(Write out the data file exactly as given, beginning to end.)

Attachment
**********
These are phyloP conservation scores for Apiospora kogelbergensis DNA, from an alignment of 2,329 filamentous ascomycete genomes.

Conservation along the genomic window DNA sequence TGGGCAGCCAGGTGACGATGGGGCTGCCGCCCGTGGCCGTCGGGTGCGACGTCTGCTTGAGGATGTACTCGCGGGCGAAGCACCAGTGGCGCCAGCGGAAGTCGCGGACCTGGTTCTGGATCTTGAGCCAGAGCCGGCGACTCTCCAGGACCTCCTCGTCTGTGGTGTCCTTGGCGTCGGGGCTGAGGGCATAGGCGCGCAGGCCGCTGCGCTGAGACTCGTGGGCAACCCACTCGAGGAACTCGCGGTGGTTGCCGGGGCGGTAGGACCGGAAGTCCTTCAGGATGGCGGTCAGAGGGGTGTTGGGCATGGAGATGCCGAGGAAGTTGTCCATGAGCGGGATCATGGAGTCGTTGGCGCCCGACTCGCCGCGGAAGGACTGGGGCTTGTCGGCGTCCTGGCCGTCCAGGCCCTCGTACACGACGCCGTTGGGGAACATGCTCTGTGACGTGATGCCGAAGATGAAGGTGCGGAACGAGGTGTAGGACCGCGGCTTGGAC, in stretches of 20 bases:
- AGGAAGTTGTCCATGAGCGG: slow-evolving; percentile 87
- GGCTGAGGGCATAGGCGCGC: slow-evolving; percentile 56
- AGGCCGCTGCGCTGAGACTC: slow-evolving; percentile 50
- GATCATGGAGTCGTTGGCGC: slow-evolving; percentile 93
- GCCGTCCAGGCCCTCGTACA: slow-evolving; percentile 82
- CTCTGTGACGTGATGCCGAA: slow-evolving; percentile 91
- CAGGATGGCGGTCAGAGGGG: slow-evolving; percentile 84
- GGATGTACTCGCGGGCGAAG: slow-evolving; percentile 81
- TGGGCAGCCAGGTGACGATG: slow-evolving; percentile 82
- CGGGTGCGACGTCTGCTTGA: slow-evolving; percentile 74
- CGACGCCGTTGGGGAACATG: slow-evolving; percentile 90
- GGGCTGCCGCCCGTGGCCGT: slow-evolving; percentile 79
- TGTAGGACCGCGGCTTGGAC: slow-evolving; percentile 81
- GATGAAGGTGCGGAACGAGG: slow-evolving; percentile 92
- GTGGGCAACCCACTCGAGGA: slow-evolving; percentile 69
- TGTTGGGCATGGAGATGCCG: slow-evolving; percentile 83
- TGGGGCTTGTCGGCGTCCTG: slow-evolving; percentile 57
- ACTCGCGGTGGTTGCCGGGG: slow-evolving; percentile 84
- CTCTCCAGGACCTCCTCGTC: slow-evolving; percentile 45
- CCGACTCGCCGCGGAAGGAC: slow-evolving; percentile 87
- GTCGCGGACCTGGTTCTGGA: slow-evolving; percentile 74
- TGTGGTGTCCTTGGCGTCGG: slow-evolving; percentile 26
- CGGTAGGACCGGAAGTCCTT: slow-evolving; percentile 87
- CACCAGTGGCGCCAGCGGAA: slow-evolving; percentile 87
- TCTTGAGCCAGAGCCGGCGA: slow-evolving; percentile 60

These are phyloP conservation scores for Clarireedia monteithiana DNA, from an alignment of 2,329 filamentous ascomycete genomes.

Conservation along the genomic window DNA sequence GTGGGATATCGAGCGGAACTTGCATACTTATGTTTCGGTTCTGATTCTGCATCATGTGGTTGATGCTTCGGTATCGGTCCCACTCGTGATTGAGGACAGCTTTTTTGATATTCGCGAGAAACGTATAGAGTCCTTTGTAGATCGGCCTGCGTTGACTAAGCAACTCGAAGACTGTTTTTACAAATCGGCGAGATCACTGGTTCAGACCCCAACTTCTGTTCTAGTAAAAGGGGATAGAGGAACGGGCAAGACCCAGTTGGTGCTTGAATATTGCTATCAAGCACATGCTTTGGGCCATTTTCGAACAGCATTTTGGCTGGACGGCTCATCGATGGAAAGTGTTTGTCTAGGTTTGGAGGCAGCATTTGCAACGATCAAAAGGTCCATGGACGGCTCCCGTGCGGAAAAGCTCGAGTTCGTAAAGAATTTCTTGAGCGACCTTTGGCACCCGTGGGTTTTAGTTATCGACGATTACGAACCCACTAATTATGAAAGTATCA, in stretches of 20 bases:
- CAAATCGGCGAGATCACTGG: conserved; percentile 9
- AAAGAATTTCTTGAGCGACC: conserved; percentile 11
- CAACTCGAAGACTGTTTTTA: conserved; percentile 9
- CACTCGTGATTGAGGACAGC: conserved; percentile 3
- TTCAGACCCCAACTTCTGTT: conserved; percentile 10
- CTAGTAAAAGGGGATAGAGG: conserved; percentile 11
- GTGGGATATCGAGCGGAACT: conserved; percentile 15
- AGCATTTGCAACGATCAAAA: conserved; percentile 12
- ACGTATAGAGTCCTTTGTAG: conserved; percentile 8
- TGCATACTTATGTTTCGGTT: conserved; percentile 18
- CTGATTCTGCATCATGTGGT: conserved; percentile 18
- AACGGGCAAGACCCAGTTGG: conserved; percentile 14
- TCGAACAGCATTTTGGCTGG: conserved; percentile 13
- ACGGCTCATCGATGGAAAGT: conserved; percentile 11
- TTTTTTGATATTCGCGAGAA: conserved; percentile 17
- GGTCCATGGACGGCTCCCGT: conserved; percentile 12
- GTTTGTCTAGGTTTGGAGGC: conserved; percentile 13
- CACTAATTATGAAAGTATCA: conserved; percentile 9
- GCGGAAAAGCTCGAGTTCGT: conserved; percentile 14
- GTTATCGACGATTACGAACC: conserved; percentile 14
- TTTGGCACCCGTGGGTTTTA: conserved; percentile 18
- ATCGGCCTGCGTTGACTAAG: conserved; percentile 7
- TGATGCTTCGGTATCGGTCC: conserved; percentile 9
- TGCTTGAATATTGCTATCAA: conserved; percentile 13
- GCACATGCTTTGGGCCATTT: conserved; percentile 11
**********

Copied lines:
These are phyloP conservation scores for Apiospora kogelbergensis DNA, from an alignment of 2,329 filamentous ascomycete genomes.

Conservation along the genomic window DNA sequence TGGGCAGCCAGGTGACGATGGGGCTGCCGCCCGTGGCCGTCGGGTGCGACGTCTGCTTGAGGATGTACTCGCGGGCGAAGCACCAGTGGCGCCAGCGGAAGTCGCGGACCTGGTTCTGGATCTTGAGCCAGAGCCGGCGACTCTCCAGGACCTCCTCGTCTGTGGTGTCCTTGGCGTCGGGGCTGAGGGCATAGGCGCGCAGGCCGCTGCGCTGAGACTCGTGGGCAACCCACTCGAGGAACTCGCGGTGGTTGCCGGGGCGGTAGGACCGGAAGTCCTTCAGGATGGCGGTCAGAGGGGTGTTGGGCATGGAGATGCCGAGGAAGTTGTCCATGAGCGGGATCATGGAGTCGTTGGCGCCCGACTCGCCGCGGAAGGACTGGGGCTTGTCGGCGTCCTGGCCGTCCAGGCCCTCGTACACGACGCCGTTGGGGAACATGCTCTGTGACGTGATGCCGAAGATGAAGGTGCGGAACGAGGTGTAGGACCGCGGCTTGGAC, in stretches of 20 bases:
- AGGAAGTTGTCCATGAGCGG: slow-evolving; percentile 87
- GGCTGAGGGCATAGGCGCGC: slow-evolving; percentile 56
- AGGCCGCTGCGCTGAGACTC: slow-evolving; percentile 50
- GATCATGGAGTCGTTGGCGC: slow-evolving; percentile 93
- GCCGTCCAGGCCCTCGTACA: slow-evolving; percentile 82
- CTCTGTGACGTGATGCCGAA: slow-evolving; percentile 91
- CAGGATGGCGGTCAGAGGGG: slow-evolving; percentile 84
- GGATGTACTCGCGGGCGAAG: slow-evolving; percentile 81
- TGGGCAGCCAGGTGACGATG: slow-evolving; percentile 82
- CGGGTGCGACGTCTGCTTGA: slow-evolving; percentile 74
- CGACGCCGTTGGGGAACATG: slow-evolving; percentile 90
- GGGCTGCCGCCCGTGGCCGT: slow-evolving; percentile 79
- TGTAGGACCGCGGCTTGGAC: slow-evolving; percentile 81
- GATGAAGGTGCGGAACGAGG: slow-evolving; percentile 92
- GTGGGCAACCCACTCGAGGA: slow-evolving; percentile 69
- TGTTGGGCATGGAGATGCCG: slow-evolving; percentile 83
- TGGGGCTTGTCGGCGTCCTG: slow-evolving; percentile 57
- ACTCGCGGTGGTTGCCGGGG: slow-evolving; percentile 84
- CTCTCCAGGACCTCCTCGTC: slow-evolving; percentile 45
- CCGACTCGCCGCGGAAGGAC: slow-evolving; percentile 87
- GTCGCGGACCTGGTTCTGGA: slow-evolving; percentile 74
- TGTGGTGTCCTTGGCGTCGG: slow-evolving; percentile 26
- CGGTAGGACCGGAAGTCCTT: slow-evolving; percentile 87
- CACCAGTGGCGCCAGCGGAA: slow-evolving; percentile 87
- TCTTGAGCCAGAGCCGGCGA: slow-evolving; percentile 60

These are phyloP conservation scores for Clarireedia monteithiana DNA, from an alignment of 2,329 filamentous ascomycete genomes.

Conservation along the genomic window DNA sequence GTGGGATATCGAGCGGAACTTGCATACTTATGTTTCGGTTCTGATTCTGCATCATGTGGTTGATGCTTCGGTATCGGTCCCACTCGTGATTGAGGACAGCTTTTTTGATATTCGCGAGAAACGTATAGAGTCCTTTGTAGATCGGCCTGCGTTGACTAAGCAACTCGAAGACTGTTTTTACAAATCGGCGAGATCACTGGTTCAGACCCCAACTTCTGTTCTAGTAAAAGGGGATAGAGGAACGGGCAAGACCCAGTTGGTGCTTGAATATTGCTATCAAGCACATGCTTTGGGCCATTTTCGAACAGCATTTTGGCTGGACGGCTCATCGATGGAAAGTGTTTGTCTAGGTTTGGAGGCAGCATTTGCAACGATCAAAAGGTCCATGGACGGCTCCCGTGCGGAAAAGCTCGAGTTCGTAAAGAATTTCTTGAGCGACCTTTGGCACCCGTGGGTTTTAGTTATCGACGATTACGAACCCACTAATTATGAAAGTATCA, in stretches of 20 bases:
- CAAATCGGCGAGATCACTGG: conserved; percentile 9
- AAAGAATTTCTTGAGCGACC: conserved; percentile 11
- CAACTCGAAGACTGTTTTTA: conserved; percentile 9
- CACTCGTGATTGAGGACAGC: conserved; percentile 3
- TTCAGACCCCAACTTCTGTT: conserved; percentile 10
- CTAGTAAAAGGGGATAGAGG: conserved; percentile 11
- GTGGGATATCGAGCGGAACT: conserved; percentile 15
- AGCATTTGCAACGATCAAAA: conserved; percentile 12
- ACGTATAGAGTCCTTTGTAG: conserved; percentile 8
- TGCATACTTATGTTTCGGTT: conserved; percentile 18
- CTGATTCTGCATCATGTGGT: conserved; percentile 18
- AACGGGCAAGACCCAGTTGG: conserved; percentile 14
- TCGAACAGCATTTTGGCTGG: conserved; percentile 13
- ACGGCTCATCGATGGAAAGT: conserved; percentile 11
- TTTTTTGATATTCGCGAGAA: conserved; percentile 17
- GGTCCATGGACGGCTCCCGT: conserved; percentile 12
- GTTTGTCTAGGTTTGGAGGC: conserved; percentile 13
- CACTAATTATGAAAGTATCA: conserved; percentile 9
- GCGGAAAAGCTCGAGTTCGT: conserved; percentile 14
- GTTATCGACGATTACGAACC: conserved; percentile 14
- TTTGGCACCCGTGGGTTTTA: conserved; percentile 18
- ATCGGCCTGCGTTGACTAAG: conserved; percentile 7
- TGATGCTTCGGTATCGGTCC: conserved; percentile 9
- TGCTTGAATATTGCTATCAA: conserved; percentile 13
- GCACATGCTTTGGGCCATTT: conserved; percentile 11